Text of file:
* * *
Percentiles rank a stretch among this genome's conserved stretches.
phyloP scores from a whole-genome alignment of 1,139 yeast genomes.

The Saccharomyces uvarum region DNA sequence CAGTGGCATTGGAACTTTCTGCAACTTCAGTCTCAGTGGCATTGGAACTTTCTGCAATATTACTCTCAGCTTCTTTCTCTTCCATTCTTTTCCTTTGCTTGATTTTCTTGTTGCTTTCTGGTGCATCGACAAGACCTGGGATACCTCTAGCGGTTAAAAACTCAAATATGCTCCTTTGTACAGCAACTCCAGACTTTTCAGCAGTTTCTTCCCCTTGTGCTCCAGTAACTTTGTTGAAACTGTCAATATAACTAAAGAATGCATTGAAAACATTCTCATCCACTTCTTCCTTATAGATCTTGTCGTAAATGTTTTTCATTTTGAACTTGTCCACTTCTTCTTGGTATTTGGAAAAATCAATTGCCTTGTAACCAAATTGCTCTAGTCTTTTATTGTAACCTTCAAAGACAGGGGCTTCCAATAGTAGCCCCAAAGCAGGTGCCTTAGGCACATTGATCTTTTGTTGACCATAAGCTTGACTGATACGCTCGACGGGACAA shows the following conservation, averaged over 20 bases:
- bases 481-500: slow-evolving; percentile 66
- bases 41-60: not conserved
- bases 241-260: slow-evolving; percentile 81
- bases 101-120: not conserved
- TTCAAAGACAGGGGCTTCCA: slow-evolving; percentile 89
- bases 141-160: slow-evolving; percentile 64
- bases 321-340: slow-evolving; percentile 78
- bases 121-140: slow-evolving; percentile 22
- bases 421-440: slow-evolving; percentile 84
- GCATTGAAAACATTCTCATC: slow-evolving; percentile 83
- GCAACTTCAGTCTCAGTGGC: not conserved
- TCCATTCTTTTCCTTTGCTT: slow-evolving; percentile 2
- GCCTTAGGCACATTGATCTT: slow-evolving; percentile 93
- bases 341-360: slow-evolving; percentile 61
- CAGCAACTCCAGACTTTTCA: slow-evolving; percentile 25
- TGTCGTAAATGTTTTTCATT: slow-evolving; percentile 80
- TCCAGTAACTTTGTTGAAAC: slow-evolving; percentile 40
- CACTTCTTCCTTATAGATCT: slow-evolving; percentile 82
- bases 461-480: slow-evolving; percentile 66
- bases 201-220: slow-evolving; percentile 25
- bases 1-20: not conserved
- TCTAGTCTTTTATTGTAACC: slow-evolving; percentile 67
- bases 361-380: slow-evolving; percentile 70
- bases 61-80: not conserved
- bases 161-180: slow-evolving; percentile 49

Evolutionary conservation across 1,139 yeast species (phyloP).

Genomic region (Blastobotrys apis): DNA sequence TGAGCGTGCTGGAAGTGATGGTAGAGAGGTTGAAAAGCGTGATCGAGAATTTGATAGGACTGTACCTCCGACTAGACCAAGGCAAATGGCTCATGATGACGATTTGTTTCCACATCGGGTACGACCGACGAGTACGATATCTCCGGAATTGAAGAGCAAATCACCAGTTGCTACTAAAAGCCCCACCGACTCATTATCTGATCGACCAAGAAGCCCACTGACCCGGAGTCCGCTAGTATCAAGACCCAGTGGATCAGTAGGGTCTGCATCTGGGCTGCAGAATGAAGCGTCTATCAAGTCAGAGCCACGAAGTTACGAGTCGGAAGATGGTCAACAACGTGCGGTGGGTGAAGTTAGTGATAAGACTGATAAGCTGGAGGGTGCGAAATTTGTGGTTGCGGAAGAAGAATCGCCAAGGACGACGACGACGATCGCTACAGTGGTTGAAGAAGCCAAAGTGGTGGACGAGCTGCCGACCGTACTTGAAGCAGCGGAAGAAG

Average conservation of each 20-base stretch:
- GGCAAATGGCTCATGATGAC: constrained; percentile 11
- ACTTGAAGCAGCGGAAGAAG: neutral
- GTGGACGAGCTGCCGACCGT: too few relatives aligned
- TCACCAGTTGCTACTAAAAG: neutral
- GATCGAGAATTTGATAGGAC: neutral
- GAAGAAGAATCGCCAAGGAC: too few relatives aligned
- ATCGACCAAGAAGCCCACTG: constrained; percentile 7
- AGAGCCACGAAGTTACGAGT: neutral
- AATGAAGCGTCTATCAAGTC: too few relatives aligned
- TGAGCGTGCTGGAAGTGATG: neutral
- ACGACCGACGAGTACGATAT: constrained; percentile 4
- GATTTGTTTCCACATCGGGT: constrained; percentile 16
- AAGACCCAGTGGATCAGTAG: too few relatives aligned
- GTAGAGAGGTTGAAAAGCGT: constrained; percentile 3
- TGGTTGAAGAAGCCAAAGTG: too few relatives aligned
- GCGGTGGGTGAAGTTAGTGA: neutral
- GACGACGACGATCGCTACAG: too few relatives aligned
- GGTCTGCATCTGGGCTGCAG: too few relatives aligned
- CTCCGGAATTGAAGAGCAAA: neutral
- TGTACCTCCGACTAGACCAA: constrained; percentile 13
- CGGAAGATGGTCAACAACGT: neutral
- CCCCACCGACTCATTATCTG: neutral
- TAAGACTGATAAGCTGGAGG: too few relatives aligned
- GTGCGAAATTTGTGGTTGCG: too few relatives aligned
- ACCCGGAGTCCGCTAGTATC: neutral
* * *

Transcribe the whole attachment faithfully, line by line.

Percentiles rank a stretch among this genome's conserved stretches.
phyloP scores from a whole-genome alignment of 1,139 yeast genomes.

The Saccharomyces uvarum region DNA sequence CAGTGGCATTGGAACTTTCTGCAACTTCAGTCTCAGTGGCATTGGAACTTTCTGCAATATTACTCTCAGCTTCTTTCTCTTCCATTCTTTTCCTTTGCTTGATTTTCTTGTTGCTTTCTGGTGCATCGACAAGACCTGGGATACCTCTAGCGGTTAAAAACTCAAATATGCTCCTTTGTACAGCAACTCCAGACTTTTCAGCAGTTTCTTCCCCTTGTGCTCCAGTAACTTTGTTGAAACTGTCAATATAACTAAAGAATGCATTGAAAACATTCTCATCCACTTCTTCCTTATAGATCTTGTCGTAAATGTTTTTCATTTTGAACTTGTCCACTTCTTCTTGGTATTTGGAAAAATCAATTGCCTTGTAACCAAATTGCTCTAGTCTTTTATTGTAACCTTCAAAGACAGGGGCTTCCAATAGTAGCCCCAAAGCAGGTGCCTTAGGCACATTGATCTTTTGTTGACCATAAGCTTGACTGATACGCTCGACGGGACAA shows the following conservation, averaged over 20 bases:
- bases 481-500: slow-evolving; percentile 66
- bases 41-60: not conserved
- bases 241-260: slow-evolving; percentile 81
- bases 101-120: not conserved
- TTCAAAGACAGGGGCTTCCA: slow-evolving; percentile 89
- bases 141-160: slow-evolving; percentile 64
- bases 321-340: slow-evolving; percentile 78
- bases 121-140: slow-evolving; percentile 22
- bases 421-440: slow-evolving; percentile 84
- GCATTGAAAACATTCTCATC: slow-evolving; percentile 83
- GCAACTTCAGTCTCAGTGGC: not conserved
- TCCATTCTTTTCCTTTGCTT: slow-evolving; percentile 2
- GCCTTAGGCACATTGATCTT: slow-evolving; percentile 93
- bases 341-360: slow-evolving; percentile 61
- CAGCAACTCCAGACTTTTCA: slow-evolving; percentile 25
- TGTCGTAAATGTTTTTCATT: slow-evolving; percentile 80
- TCCAGTAACTTTGTTGAAAC: slow-evolving; percentile 40
- CACTTCTTCCTTATAGATCT: slow-evolving; percentile 82
- bases 461-480: slow-evolving; percentile 66
- bases 201-220: slow-evolving; percentile 25
- bases 1-20: not conserved
- TCTAGTCTTTTATTGTAACC: slow-evolving; percentile 67
- bases 361-380: slow-evolving; percentile 70
- bases 61-80: not conserved
- bases 161-180: slow-evolving; percentile 49

Evolutionary conservation across 1,139 yeast species (phyloP).

Genomic region (Blastobotrys apis): DNA sequence TGAGCGTGCTGGAAGTGATGGTAGAGAGGTTGAAAAGCGTGATCGAGAATTTGATAGGACTGTACCTCCGACTAGACCAAGGCAAATGGCTCATGATGACGATTTGTTTCCACATCGGGTACGACCGACGAGTACGATATCTCCGGAATTGAAGAGCAAATCACCAGTTGCTACTAAAAGCCCCACCGACTCATTATCTGATCGACCAAGAAGCCCACTGACCCGGAGTCCGCTAGTATCAAGACCCAGTGGATCAGTAGGGTCTGCATCTGGGCTGCAGAATGAAGCGTCTATCAAGTCAGAGCCACGAAGTTACGAGTCGGAAGATGGTCAACAACGTGCGGTGGGTGAAGTTAGTGATAAGACTGATAAGCTGGAGGGTGCGAAATTTGTGGTTGCGGAAGAAGAATCGCCAAGGACGACGACGACGATCGCTACAGTGGTTGAAGAAGCCAAAGTGGTGGACGAGCTGCCGACCGTACTTGAAGCAGCGGAAGAAG

Average conservation of each 20-base stretch:
- GGCAAATGGCTCATGATGAC: constrained; percentile 11
- ACTTGAAGCAGCGGAAGAAG: neutral
- GTGGACGAGCTGCCGACCGT: too few relatives aligned
- TCACCAGTTGCTACTAAAAG: neutral
- GATCGAGAATTTGATAGGAC: neutral
- GAAGAAGAATCGCCAAGGAC: too few relatives aligned
- ATCGACCAAGAAGCCCACTG: constrained; percentile 7
- AGAGCCACGAAGTTACGAGT: neutral
- AATGAAGCGTCTATCAAGTC: too few relatives aligned
- TGAGCGTGCTGGAAGTGATG: neutral
- ACGACCGACGAGTACGATAT: constrained; percentile 4
- GATTTGTTTCCACATCGGGT: constrained; percentile 16
- AAGACCCAGTGGATCAGTAG: too few relatives aligned
- GTAGAGAGGTTGAAAAGCGT: constrained; percentile 3
- TGGTTGAAGAAGCCAAAGTG: too few relatives aligned
- GCGGTGGGTGAAGTTAGTGA: neutral
- GACGACGACGATCGCTACAG: too few relatives aligned
- GGTCTGCATCTGGGCTGCAG: too few relatives aligned
- CTCCGGAATTGAAGAGCAAA: neutral
- TGTACCTCCGACTAGACCAA: constrained; percentile 13
- CGGAAGATGGTCAACAACGT: neutral
- CCCCACCGACTCATTATCTG: neutral
- TAAGACTGATAAGCTGGAGG: too few relatives aligned
- GTGCGAAATTTGTGGTTGCG: too few relatives aligned
- ACCCGGAGTCCGCTAGTATC: neutral